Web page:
Vidya Bala, co-founder, Prime Investor, a mutual fund research portal, doesn’t agree with the argument that somebody picking a passive strategy is at a disadvantage.

“I don’t agree with it. You can’t say being content is a bad thing. If you are content with market returns, you go with passive funds. Moreover, the chance of you going wrong doesn’t happen because you are going with the collective wisdom of the market," said Bala.

“So, if an investor decides that he or she doesn’t want to actively manage the portfolio, assess performance and cost matters, and is not worried about the extra bit of returns that a fund manager might manage to deliver, then he or she can go with passive funds," Bala added.

However, she is of the opinion that an investor can go with an active fund if he or she believes that certain strategies of a fund manager or asset management company are good, and that these can be trusted to deliver alpha over the market.

According to experts, while on the large-cap basis, active funds haven’t been able to beat Nifty50, there are ample opportunities that exist in the mid-cap and small-cap spaces. “Investors would do we well do get into actively managed funds, specifically on this side," said Nevatia.

Financial planners are also of the opinion that when it comes to small-caps and mid-caps, there is a huge gap in terms of passive strategy.

“Whenever there is a good stock that is available at a right valuation, and is out of the index, the alpha that it might generate will not get captured by passive funds. A lot of small-cap and mid-cap stocks that may give good returns may not be in an index, so investors might lose out on the alpha that an active fund might deliver," said Nishith Baldevdas, founder of Shree Financial and a Sebi-registered investment adviser.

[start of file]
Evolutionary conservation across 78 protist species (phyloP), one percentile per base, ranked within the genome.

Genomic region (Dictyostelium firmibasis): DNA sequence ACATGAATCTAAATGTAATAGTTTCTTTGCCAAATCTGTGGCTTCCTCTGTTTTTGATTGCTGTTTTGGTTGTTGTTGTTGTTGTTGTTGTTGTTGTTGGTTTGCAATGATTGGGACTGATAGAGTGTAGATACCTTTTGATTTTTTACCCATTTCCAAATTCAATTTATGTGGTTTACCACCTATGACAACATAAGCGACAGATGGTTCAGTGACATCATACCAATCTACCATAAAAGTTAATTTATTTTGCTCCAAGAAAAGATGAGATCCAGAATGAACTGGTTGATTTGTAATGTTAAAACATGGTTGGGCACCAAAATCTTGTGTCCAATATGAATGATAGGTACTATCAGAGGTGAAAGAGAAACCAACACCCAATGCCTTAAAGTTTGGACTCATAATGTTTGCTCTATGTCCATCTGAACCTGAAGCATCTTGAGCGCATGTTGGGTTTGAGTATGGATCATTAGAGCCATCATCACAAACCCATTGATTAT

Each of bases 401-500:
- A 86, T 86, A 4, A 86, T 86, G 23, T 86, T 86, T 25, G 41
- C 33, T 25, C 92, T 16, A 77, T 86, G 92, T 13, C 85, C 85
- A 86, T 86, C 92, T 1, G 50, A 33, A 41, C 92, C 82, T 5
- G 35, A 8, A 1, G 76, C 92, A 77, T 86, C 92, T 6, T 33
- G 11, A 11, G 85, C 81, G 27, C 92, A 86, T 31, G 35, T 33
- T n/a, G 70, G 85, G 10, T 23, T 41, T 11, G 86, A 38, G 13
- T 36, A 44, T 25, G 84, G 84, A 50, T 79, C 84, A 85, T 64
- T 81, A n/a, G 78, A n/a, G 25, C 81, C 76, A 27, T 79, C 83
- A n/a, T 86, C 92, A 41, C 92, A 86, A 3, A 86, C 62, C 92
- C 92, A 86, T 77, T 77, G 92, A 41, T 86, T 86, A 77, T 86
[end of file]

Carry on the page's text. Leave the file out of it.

Another criticism that passive funds have faced over the years is that this strategy, as it mirrors the market, is not well-equipped to handle crashes such as the one witnessed in March 2020 after the covid-19 pandemic broke out.

According to Bala, March 2020 was an extraordinary period and investments were down as much as the market. “Maybe a fund manager might contain downside better than the index, but you need to identify such managers, and if you don’t know how to identify such funds, then passive makes sense," she said.

Therefore, it would be prudent for investors to not go with any one type of investing strategy.

“Every investor must have a core and a satellite portfolio in a 60:40 ratio. So, out of the 60%, investors should have 30% invested into passive funds, but these should be limited to large-cap themes," said Baldevdas.

Therefore, a good wealth generation strategy needs to have a mix of equity, debt and other asset classes, and within that a mix of both active and passive strategies.

“The mix has to be driven by the risk profile and the stage of life at which the investments are being made. In terms of fund houses, one should really look at AMCs, which have defined and structured investments approaches," said Nevatia.